This Week in Universal News: President Truman Addresses the NAACP, 1947
This week, we’re featuring a speech President Harry S. Truman made June 28, 1947, at the closing of the annual conference of the National Association for the Advancement of Colored People (NAACP). From the steps of the Lincoln Memorial, Truman called for the government to protect not just civil liberties, but civil rights. The “recent events” Truman references in the speech included horrific acts of violence against African-American veterans. In December, the President’s Committee on Civil Rights presented their report outlining the current state of civil rights and the role the federal government should take to achieve greater equality. In January of 1948, President Truman issued executive orders to end segregation in the federal work force and the military.
From the release sheet:
TRUMAN ASKS EQUALITY. Washington: Pres. Truman, speaking at the Lincoln Memorial before the vast throng of Americans, demands that we fight harder to provide equality for all our citizens. He calls for end of racial barriers.
Truman’s speech marked the first time that the President of the United States addressed the NAACP.
You may view the complete newsreel, which also includes stories of political unrest in France, senior citizens descending on Washington to support the Townsend Plan, and a plan for universal military training here.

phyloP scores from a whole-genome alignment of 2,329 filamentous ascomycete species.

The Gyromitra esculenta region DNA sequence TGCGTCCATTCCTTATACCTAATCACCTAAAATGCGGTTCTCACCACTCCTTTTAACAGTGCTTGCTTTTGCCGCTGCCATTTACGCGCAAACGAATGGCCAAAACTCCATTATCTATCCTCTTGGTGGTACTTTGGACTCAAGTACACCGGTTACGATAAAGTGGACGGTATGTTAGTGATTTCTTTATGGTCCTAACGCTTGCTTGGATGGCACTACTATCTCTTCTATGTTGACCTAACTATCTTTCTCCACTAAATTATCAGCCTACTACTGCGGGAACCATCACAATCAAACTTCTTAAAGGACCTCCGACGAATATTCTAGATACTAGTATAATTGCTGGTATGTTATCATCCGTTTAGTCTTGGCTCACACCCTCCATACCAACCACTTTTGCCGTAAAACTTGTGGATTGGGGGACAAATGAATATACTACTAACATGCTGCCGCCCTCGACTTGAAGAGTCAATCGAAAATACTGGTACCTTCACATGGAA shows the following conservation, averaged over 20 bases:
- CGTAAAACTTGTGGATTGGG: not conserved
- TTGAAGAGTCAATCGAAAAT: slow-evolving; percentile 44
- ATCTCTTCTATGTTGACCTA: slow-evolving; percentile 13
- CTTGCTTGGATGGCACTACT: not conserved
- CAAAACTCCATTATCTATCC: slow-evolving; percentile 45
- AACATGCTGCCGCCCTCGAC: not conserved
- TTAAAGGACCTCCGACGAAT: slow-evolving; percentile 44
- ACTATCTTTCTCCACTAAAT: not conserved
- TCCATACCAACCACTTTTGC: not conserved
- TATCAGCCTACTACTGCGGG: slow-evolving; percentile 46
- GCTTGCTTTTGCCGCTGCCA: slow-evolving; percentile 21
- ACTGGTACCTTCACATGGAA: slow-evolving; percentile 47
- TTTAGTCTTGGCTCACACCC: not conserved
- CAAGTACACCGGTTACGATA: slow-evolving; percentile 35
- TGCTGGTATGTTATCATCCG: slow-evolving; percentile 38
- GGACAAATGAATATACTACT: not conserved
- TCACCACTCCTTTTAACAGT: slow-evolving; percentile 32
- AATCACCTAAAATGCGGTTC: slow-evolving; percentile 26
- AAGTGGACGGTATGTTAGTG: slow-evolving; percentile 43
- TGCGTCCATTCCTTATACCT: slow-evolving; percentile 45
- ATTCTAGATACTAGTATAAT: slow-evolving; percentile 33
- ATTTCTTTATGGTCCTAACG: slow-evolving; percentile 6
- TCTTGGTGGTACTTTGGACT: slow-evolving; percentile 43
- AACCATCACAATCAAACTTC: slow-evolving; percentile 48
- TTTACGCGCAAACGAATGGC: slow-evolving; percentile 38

About the Universal Newsreel Collection at NARA:
The Universal Newsreel Collection is one of the most used motion picture collections at the National Archives and Records Administration. Universal Newsreels were shown in movie theaters twice a week, from 1929 until 1967, and covered a wide range of American life and history during that time period. Each release usually contained five to seven stories averaging two minutes in length.
In 1974, Universal deeded its edited newsreel and outtake collection to the United States through the National Archives (NARA), and did not place any copyright restrictions on its use (some stories may contain other underlying intellectual property or proprietary use rights).
While Universal disposed of many of the soundtracks, leaving the newsreels incomplete, supplementary material like scripts, shot lists, and event programs can be found in the production files, available for research at Archives II in College Park, Maryland.